John Kelly, NASA begins repairing station glitches, 29 Jul 2004 NASA and the Russians are beaming a series of software-upgrade files from Earth to several International Space Station computers with the goal of eliminating hundreds of potentially dangerous glitches before year's end. The carefully scheduled updates are meant to fix about 500 of the more than 1,000 errors in the computer code that operates everything from the space station's robot arm to critical life-support systems. Most notably, the repairs are expected to fix 35 of 39 software bugs that were deemed "safety critical" in a review done by the space station program in the wake of the shuttle Columbia disaster. Source: http://www.floridatoday.com/news/space/stories/2004b/spacestoryN0729STATIONBUG.htm http://www.floridatoday.com/news/space/stories/2004b/spacestoryN0729STATIONBUG.htm Earlier items: http://www.floridatoday.com/news/space/stories/ISS2004/spacestoryONSOFTWARE06.htm http://www.floridatoday.com/news/space/stories/ISS2004/spacestoryONSOFTWARE06.htm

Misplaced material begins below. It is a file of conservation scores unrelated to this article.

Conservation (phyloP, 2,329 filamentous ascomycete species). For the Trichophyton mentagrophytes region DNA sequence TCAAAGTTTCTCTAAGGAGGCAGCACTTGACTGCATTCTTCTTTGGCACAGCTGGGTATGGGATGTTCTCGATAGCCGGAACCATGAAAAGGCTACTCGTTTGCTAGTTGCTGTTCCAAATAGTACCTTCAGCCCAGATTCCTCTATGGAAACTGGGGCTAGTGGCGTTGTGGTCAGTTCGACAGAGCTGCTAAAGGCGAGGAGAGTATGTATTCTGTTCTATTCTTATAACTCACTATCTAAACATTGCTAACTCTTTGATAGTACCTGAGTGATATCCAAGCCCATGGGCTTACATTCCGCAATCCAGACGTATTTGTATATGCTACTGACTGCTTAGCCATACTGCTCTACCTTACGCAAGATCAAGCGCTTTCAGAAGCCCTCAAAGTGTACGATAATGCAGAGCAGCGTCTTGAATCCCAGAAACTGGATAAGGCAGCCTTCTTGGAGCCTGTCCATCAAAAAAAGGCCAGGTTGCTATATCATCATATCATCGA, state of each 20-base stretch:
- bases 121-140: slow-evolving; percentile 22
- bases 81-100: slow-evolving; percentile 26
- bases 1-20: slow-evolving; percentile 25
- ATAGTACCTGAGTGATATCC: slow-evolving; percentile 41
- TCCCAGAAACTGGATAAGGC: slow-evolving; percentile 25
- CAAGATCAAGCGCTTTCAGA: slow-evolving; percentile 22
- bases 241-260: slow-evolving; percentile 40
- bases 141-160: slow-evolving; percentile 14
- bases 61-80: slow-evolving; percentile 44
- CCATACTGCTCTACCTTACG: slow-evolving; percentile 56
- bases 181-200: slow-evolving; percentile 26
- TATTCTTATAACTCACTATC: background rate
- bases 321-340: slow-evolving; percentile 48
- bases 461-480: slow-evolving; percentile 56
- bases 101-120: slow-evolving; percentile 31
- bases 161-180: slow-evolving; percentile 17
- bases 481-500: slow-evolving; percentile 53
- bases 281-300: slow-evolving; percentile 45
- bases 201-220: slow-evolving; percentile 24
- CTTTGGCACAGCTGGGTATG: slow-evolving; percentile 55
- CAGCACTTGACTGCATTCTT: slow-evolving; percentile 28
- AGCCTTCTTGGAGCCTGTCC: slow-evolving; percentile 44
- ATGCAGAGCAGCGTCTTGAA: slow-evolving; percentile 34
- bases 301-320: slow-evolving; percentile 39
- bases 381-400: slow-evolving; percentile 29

Hiawatha Bray, *The Boston Globe*, 22 Jul 2004 The Democratic National Convention will attract thousands of visitors armed with laptop computers that feature wireless Internet access. And that could be a formula for disaster, according to Michael Maggio, whose Newbury Networks Inc. recently ran a vulnerability test in the area around the FleetCenter: Unless proper precautions are taken, computer vandals will be able to tap into these laptops by using wireless transmitters located outside of the FleetCenter. The attackers could then use the compromised laptops to gain access to the computer network used to run the convention. http://www.boston.com/business/technology/articles/2004/07/22/laptops_at_the_fleetcenter_at_risk_of_breaches_attack/ http://www.boston.com/business/technology/articles/2004/07/22/ laptops_at_the_fleetcenter_at_risk_of_breaches_attack/